The flowers are the part of the chamomile plant that are harvested for both internal and external use. Chamomile flowers can be dried and used directly for teas and homemade topical preparations, but they are also available commercially in prepackaged tea bags and in capsule form. The essential oil of chamomile is pressed from the leaves as well as the flowers of the plant; it costs about $22–$35 for 5 ml. Chamomile is also available as a liquid extract.

The chemically active components of chamomile include alpha bisabobol, chamozulene, polyines, tannin, coumarin, flavonoids, and apigenin. However, no single factor has been credited with all the major healing properties of whole chamomile; it is assumed that the various components work together to produce the plant's beneficial effects.

Recommended dosage

Children may be given 1–2 ml of a glycerine preparation of German chamomile three times a day for colic; or 2–4 oz (57–100 g) of tea, one to three times a day, depending on the child's weight.

Adults may take a tea made from 0.7–1 oz (2–3 g) of dried chamomile steeped in hot water, three to four times daily for relief of heartburn, gas, or stomach cramps. Alternately, adults may take 5 ml of 1:5 dilution of chamomile tincture three times daily.

For use as a mouthwash, one may prepare a tea from 0.7–1 oz (2–3 g) of dried chamomile flowers, allow the tea to cool, and then gargle as often as desired. To soothe an irritated upper respiratory tract during cold season, adults may pour a few drops of essential oil of chamomile on top of steaming water and inhale the fragrant vapors.

For relief of eczema, insect bites, and other skin irritations, adults may add 4 oz (110 g) of dried chamomile flowers to a warm bath. Topical ointments containing 3–10% chamomile may be used for psoriasis, eczema, or dry, irritated skin.

Precautions

Because chamomile is related botanically to the ragweed plant, persons who are highly allergic to ragweed should use chamomile with caution.

Chamomile is generally safe to drink when prepared using the recommended quantity of dried flowers. Highly concentrated tea made from Roman chamomile has been reported to cause nausea; this reaction is caused by a compound found in Roman chamomile called anthemic acid.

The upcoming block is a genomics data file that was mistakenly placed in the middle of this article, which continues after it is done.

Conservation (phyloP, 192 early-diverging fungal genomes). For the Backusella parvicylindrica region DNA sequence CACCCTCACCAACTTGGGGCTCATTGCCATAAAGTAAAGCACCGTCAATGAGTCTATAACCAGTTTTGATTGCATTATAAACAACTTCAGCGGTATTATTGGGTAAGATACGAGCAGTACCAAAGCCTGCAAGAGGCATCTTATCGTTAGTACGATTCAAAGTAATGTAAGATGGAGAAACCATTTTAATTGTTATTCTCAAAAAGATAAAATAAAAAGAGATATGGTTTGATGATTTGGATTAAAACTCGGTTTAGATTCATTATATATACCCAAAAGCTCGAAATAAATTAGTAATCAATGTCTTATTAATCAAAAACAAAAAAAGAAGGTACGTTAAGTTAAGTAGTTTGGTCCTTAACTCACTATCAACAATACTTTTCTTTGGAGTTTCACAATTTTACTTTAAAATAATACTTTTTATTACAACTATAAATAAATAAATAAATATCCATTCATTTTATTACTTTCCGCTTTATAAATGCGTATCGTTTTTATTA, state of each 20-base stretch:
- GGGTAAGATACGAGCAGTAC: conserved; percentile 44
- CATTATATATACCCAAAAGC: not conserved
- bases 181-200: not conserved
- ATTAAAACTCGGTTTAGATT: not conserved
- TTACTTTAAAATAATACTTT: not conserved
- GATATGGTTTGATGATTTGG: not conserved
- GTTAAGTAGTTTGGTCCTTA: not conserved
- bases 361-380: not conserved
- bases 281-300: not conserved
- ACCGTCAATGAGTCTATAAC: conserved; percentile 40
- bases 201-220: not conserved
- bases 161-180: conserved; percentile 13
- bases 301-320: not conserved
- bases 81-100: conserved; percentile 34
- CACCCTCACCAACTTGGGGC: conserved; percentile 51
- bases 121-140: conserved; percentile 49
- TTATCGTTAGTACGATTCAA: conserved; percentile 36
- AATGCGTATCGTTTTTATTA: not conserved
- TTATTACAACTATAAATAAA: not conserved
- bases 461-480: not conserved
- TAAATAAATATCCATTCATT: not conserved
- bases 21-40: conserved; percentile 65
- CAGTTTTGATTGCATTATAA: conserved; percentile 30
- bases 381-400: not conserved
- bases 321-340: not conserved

Women who are pregnant or lactating should not use chamomile.

Persons taking warfarin or similar blood-thinning medications should use chamomile only after consulting their physician, as it may intensify the effects of anticoagulant drugs.

Side effects

Chamomile can cause allergic reactions in people who are sensitive to ragweed.

Interactions

Chamomile can increase the effects of anticoagulant medications. In addition, its tannin content may interfere with iron absorption. Chamomile may also add to the effects of benzodiazepines, including Valium, Ativan, and Versed. No other noteworthy medication interactions have been reported.

Resources

BOOKS

PDR for Herbal Medicines. Montvale, NJ: Medical Economics Company, 1998.

Pelletier, Kenneth R., MD. "Western Herbal Medicine: Nature's Green Pharmacy." Chapter 6 in The Best Alternative Medicine. New York: Simon and Schuster, 2002.

Price, Shirley. Practical Aromatherapy. Second edition, revised. London, UK: Thorsons, 1994.

PERIODICALS

Bone, Kerry. "Safety Issues in Herbal Medicine: Adulteration, Adverse Reactions and Organ Toxicities." Townsend Letter for Doctors and Patients (October 2001): 142.

Loera, Jose A., Sandra A. Black, Kyriakos S. Markides, and others. "The Use of Herbal Medicines by Older Mexican Americans." Journals of Gerontology, Series A (November 2001): M714-M718.

Miller, Lucinda G. "Herbal Medicinals." Archives of Internal Medicine 158 (November 1998): 2200-2211.

OTHER

American Botanical Council. PO Box 144345. Austin, TX 78714-4345. <www.herbalgram.org> .

National Association for Holistic Aromatherapy (NAHA). 4509 Interlake Avenue North, #233, Seattle, WA 98103-6773. (888) ASK-NAHA or (206) 547-2164. <www.naha.org> .

Rebecca J. Frey, Ph.D.